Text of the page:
Music allowed me to hear the voice of my unborn baby.
During my pregnancy, I set the intention that my baby would offer me insights and answers via movement when we listened to music. I believed it was his opportunity to show me a glimpse into his soul.
Music also supported me in understanding and expressing (via my own movement) all the emotions I couldn’t actually verbalize to my baby (or to myself, sometimes). Each note sparked a new idea, question, or simple moment of appreciation for the being developing in my womb.
I would play reggae music as he moved back and forth across my mid-section. Some days I would try out 90’s hip-hop (I swear he would tap his foot to the rhythm). Classical music (the ultimate baby music cliché) just put him to sleep, no complaints.
His favorite music ended up being anything that made me dance. If I was shaking my bloated pregnancy booty it was (and still is) a good day for him; he’s down to shake along with me.
Oh, and we also listened to audio books. I had to drive a painful amount of time for work (four hours, three times a week). He slept through those audio books: Miranda’s dilemma about whether her Latin lover was actually murdering middle-aged art dealers in downtown Los Angeles really didn’t interest him.
I gave up fast food because it was killing my spirit, and probably my body too.
Fast food used to be my crutch. Each time I’d receive disappointing news, get into the headspace of not being “good enough,” feel fat (ironic much?), or have a hangover, I would buy fast food. It was so easy.
When I was younger, I had become idle in pursuing my passions, I was addicted to harmful romantic relationships, and completely detached from my body. I used to have a ritual of starting each Sunday like this: Brunch with my girlfriends, which would turn into mimosas on the beach, followed by a movie, so we could take a nap.
On my route home, feeling tired, hungry, and sad, I would pass a McDonald’s, a Taco Bell and a Wendy’s, side by side. For a while my pattern was to go to Taco Bell and order a few different options. If I was in the mood for sugar I would also stop at McDonalds or Wendy’s for a shake.
I would then drive home and eat all the stuff, half of it in the car.
I ended each week laying in bed hating myself.
I’ve had a mega girl crush on Tina Fey and Amy Poehler since, um, forever. So, I swooned when I saw the trailer for Sisters.
“Tina and Amy?! Amy and Tina?! Together again?! AND sisters?! Too much. Too perfect.”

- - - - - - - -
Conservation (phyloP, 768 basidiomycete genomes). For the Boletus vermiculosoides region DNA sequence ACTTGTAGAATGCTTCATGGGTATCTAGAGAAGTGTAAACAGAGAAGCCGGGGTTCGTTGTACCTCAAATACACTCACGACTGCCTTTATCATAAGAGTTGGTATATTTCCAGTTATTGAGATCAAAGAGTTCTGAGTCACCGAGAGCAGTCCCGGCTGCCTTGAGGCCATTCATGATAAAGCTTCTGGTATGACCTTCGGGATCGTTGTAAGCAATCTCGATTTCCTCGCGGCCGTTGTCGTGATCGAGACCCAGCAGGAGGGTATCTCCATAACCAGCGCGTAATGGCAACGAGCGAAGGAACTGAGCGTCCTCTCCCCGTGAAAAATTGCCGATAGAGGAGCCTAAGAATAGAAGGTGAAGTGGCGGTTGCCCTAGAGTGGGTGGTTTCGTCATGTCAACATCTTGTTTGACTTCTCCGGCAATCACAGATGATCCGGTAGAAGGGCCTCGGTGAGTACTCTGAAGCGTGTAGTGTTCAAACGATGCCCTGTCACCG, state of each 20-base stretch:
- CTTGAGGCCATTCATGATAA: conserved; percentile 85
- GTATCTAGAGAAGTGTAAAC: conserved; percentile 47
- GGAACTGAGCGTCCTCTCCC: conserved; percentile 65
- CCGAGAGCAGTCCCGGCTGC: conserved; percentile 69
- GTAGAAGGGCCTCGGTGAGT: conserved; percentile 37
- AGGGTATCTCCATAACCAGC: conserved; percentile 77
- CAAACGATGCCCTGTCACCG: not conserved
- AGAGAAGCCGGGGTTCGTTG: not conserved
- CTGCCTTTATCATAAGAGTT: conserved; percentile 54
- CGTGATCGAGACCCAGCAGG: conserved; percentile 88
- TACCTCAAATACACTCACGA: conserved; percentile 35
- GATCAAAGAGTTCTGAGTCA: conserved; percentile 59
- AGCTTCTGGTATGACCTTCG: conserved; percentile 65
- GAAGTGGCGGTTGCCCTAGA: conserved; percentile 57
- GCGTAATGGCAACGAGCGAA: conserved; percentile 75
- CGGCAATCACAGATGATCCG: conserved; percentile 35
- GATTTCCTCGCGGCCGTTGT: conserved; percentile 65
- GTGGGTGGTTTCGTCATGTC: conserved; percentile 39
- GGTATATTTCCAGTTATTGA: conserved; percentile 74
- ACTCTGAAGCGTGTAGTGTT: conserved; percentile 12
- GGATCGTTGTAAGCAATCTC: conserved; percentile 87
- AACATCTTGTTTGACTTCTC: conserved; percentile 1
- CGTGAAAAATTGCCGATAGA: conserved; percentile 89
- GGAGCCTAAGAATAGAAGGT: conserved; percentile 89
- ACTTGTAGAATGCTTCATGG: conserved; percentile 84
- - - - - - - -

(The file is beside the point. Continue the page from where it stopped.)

While I would have preferred this to just be a real-life film depicting them sitting in a room talking about their journey together (a documentary?) this film actually had a plot.
Tina and Amy (Kate and Maura) find out their parent’s home is being put on the market and they are summoned to their childhood home in Florida to clean out their old rooms. While there, they decide to throw one final epic bash to commemorate the fun they had in the house. Throughout the process chaos ensues (they say that in movie summaries a lot right?) and both do a deep (maybe just deep-ish) dive into their selves, learning all the fun movie-epiphanies that come with that.
Mood: Light, fun, silly and shocking. Tina and Amy stay true to their style of comedy by throwing unexpected zingers that take it to the edge, then push the audience over it. If you’re a fan of the SNL “I have no freakin’ idea what to expect” vibe, you’ll be into this. There will be tears- but not the nostalgic brand.
Food: Classic movie food y’all. Butter and sodium up your popcorn, buy the big bags of candy in the candy aisle at the grocery store (not the one-offs you buy at check-out), and for good measure cook up a stuffed crusted pizza (with Ranch dipping sauce?! Kate and Maura would do it.)
Drink: A big jug of water because you need to stay hydrated after all that salt and sugar, OK? And maybe grab a six-er (or twelve-er?) of the beer you drank in high school.
Company: Your girl frands! (Or boy frands.) Pretty much anyone with a good sense of humor that will laugh even if they don’t fully get the joke. No negative Nellies, or Nelsons, or Neds, or… You know who I’m talking about.
P.S. I thought my dad was a negative Ned, but I watched this movie with him anyways and he laughed! A lot! Mind (and preconceived notions about my father) blown.
Yays!: The queens of comedy playing sisters in a comedic film sprinkled with some SNL favorites? Gold. There’s also a pool incident, lots of color, overzealous soap, and John Cena as a thorough drug dealer.